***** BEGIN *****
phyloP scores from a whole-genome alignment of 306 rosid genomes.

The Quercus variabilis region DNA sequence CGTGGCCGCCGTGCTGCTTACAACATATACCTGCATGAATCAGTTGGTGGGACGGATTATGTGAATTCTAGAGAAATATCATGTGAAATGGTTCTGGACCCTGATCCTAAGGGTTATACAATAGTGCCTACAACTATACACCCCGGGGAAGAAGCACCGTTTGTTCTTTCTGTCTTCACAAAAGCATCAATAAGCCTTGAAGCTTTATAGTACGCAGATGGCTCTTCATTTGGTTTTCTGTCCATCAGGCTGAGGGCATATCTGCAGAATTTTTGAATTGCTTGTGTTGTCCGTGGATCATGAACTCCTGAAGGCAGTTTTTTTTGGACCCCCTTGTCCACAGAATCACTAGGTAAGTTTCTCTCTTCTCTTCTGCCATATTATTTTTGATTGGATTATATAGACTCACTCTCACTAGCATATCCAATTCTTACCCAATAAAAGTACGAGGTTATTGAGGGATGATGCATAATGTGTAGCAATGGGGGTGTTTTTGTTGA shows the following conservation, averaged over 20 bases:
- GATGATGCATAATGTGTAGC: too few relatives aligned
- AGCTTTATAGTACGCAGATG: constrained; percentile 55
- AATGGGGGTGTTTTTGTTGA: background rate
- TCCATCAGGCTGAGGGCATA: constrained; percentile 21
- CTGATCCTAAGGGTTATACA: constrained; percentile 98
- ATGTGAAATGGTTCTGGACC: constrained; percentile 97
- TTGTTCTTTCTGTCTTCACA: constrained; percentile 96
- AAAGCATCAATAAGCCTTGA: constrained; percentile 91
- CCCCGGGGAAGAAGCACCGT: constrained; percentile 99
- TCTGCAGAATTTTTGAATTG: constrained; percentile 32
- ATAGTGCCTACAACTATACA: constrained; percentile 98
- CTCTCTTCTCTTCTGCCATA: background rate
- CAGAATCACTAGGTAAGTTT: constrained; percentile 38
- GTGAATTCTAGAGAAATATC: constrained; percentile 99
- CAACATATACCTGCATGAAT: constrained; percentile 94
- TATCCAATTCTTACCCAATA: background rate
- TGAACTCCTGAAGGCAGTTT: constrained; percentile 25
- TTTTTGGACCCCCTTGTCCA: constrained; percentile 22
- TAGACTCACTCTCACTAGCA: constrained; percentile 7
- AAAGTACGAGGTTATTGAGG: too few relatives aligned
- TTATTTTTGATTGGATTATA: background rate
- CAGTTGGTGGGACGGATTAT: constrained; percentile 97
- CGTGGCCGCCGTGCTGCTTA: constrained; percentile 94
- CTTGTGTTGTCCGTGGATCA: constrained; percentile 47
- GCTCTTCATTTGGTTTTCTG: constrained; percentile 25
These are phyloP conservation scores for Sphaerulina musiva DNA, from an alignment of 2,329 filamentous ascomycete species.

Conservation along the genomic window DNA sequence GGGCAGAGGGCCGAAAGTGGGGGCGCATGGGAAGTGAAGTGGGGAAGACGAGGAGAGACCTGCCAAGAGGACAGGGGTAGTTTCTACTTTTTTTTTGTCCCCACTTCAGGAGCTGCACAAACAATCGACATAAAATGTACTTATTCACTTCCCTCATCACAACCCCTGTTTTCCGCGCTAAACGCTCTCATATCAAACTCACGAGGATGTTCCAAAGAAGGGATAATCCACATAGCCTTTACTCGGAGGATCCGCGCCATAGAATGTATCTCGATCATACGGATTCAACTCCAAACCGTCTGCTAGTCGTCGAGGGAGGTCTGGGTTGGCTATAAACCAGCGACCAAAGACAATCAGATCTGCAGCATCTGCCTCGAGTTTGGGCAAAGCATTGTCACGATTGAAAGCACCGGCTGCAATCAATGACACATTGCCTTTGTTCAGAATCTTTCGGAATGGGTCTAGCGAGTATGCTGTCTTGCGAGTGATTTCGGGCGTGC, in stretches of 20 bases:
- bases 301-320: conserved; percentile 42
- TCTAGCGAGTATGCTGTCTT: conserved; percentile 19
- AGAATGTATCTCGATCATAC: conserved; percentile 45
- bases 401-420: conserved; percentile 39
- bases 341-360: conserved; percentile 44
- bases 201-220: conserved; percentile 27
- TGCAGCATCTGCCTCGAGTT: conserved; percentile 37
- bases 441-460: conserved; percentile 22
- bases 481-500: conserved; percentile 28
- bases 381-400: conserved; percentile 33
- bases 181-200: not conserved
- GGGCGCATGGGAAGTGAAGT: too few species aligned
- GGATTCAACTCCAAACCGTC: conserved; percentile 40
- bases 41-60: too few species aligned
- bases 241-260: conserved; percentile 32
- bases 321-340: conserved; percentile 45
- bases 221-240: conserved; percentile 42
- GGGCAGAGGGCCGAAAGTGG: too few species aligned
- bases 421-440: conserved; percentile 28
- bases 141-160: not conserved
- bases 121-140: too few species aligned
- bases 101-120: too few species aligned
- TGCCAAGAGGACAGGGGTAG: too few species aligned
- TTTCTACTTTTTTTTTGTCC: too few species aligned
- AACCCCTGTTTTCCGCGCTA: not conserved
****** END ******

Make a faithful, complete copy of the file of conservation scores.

phyloP scores from a whole-genome alignment of 306 rosid genomes.

The Quercus variabilis region DNA sequence CGTGGCCGCCGTGCTGCTTACAACATATACCTGCATGAATCAGTTGGTGGGACGGATTATGTGAATTCTAGAGAAATATCATGTGAAATGGTTCTGGACCCTGATCCTAAGGGTTATACAATAGTGCCTACAACTATACACCCCGGGGAAGAAGCACCGTTTGTTCTTTCTGTCTTCACAAAAGCATCAATAAGCCTTGAAGCTTTATAGTACGCAGATGGCTCTTCATTTGGTTTTCTGTCCATCAGGCTGAGGGCATATCTGCAGAATTTTTGAATTGCTTGTGTTGTCCGTGGATCATGAACTCCTGAAGGCAGTTTTTTTTGGACCCCCTTGTCCACAGAATCACTAGGTAAGTTTCTCTCTTCTCTTCTGCCATATTATTTTTGATTGGATTATATAGACTCACTCTCACTAGCATATCCAATTCTTACCCAATAAAAGTACGAGGTTATTGAGGGATGATGCATAATGTGTAGCAATGGGGGTGTTTTTGTTGA shows the following conservation, averaged over 20 bases:
- GATGATGCATAATGTGTAGC: too few relatives aligned
- AGCTTTATAGTACGCAGATG: constrained; percentile 55
- AATGGGGGTGTTTTTGTTGA: background rate
- TCCATCAGGCTGAGGGCATA: constrained; percentile 21
- CTGATCCTAAGGGTTATACA: constrained; percentile 98
- ATGTGAAATGGTTCTGGACC: constrained; percentile 97
- TTGTTCTTTCTGTCTTCACA: constrained; percentile 96
- AAAGCATCAATAAGCCTTGA: constrained; percentile 91
- CCCCGGGGAAGAAGCACCGT: constrained; percentile 99
- TCTGCAGAATTTTTGAATTG: constrained; percentile 32
- ATAGTGCCTACAACTATACA: constrained; percentile 98
- CTCTCTTCTCTTCTGCCATA: background rate
- CAGAATCACTAGGTAAGTTT: constrained; percentile 38
- GTGAATTCTAGAGAAATATC: constrained; percentile 99
- CAACATATACCTGCATGAAT: constrained; percentile 94
- TATCCAATTCTTACCCAATA: background rate
- TGAACTCCTGAAGGCAGTTT: constrained; percentile 25
- TTTTTGGACCCCCTTGTCCA: constrained; percentile 22
- TAGACTCACTCTCACTAGCA: constrained; percentile 7
- AAAGTACGAGGTTATTGAGG: too few relatives aligned
- TTATTTTTGATTGGATTATA: background rate
- CAGTTGGTGGGACGGATTAT: constrained; percentile 97
- CGTGGCCGCCGTGCTGCTTA: constrained; percentile 94
- CTTGTGTTGTCCGTGGATCA: constrained; percentile 47
- GCTCTTCATTTGGTTTTCTG: constrained; percentile 25
These are phyloP conservation scores for Sphaerulina musiva DNA, from an alignment of 2,329 filamentous ascomycete species.

Conservation along the genomic window DNA sequence GGGCAGAGGGCCGAAAGTGGGGGCGCATGGGAAGTGAAGTGGGGAAGACGAGGAGAGACCTGCCAAGAGGACAGGGGTAGTTTCTACTTTTTTTTTGTCCCCACTTCAGGAGCTGCACAAACAATCGACATAAAATGTACTTATTCACTTCCCTCATCACAACCCCTGTTTTCCGCGCTAAACGCTCTCATATCAAACTCACGAGGATGTTCCAAAGAAGGGATAATCCACATAGCCTTTACTCGGAGGATCCGCGCCATAGAATGTATCTCGATCATACGGATTCAACTCCAAACCGTCTGCTAGTCGTCGAGGGAGGTCTGGGTTGGCTATAAACCAGCGACCAAAGACAATCAGATCTGCAGCATCTGCCTCGAGTTTGGGCAAAGCATTGTCACGATTGAAAGCACCGGCTGCAATCAATGACACATTGCCTTTGTTCAGAATCTTTCGGAATGGGTCTAGCGAGTATGCTGTCTTGCGAGTGATTTCGGGCGTGC, in stretches of 20 bases:
- bases 301-320: conserved; percentile 42
- TCTAGCGAGTATGCTGTCTT: conserved; percentile 19
- AGAATGTATCTCGATCATAC: conserved; percentile 45
- bases 401-420: conserved; percentile 39
- bases 341-360: conserved; percentile 44
- bases 201-220: conserved; percentile 27
- TGCAGCATCTGCCTCGAGTT: conserved; percentile 37
- bases 441-460: conserved; percentile 22
- bases 481-500: conserved; percentile 28
- bases 381-400: conserved; percentile 33
- bases 181-200: not conserved
- GGGCGCATGGGAAGTGAAGT: too few species aligned
- GGATTCAACTCCAAACCGTC: conserved; percentile 40
- bases 41-60: too few species aligned
- bases 241-260: conserved; percentile 32
- bases 321-340: conserved; percentile 45
- bases 221-240: conserved; percentile 42
- GGGCAGAGGGCCGAAAGTGG: too few species aligned
- bases 421-440: conserved; percentile 28
- bases 141-160: not conserved
- bases 121-140: too few species aligned
- bases 101-120: too few species aligned
- TGCCAAGAGGACAGGGGTAG: too few species aligned
- TTTCTACTTTTTTTTTGTCC: too few species aligned
- AACCCCTGTTTTCCGCGCTA: not conserved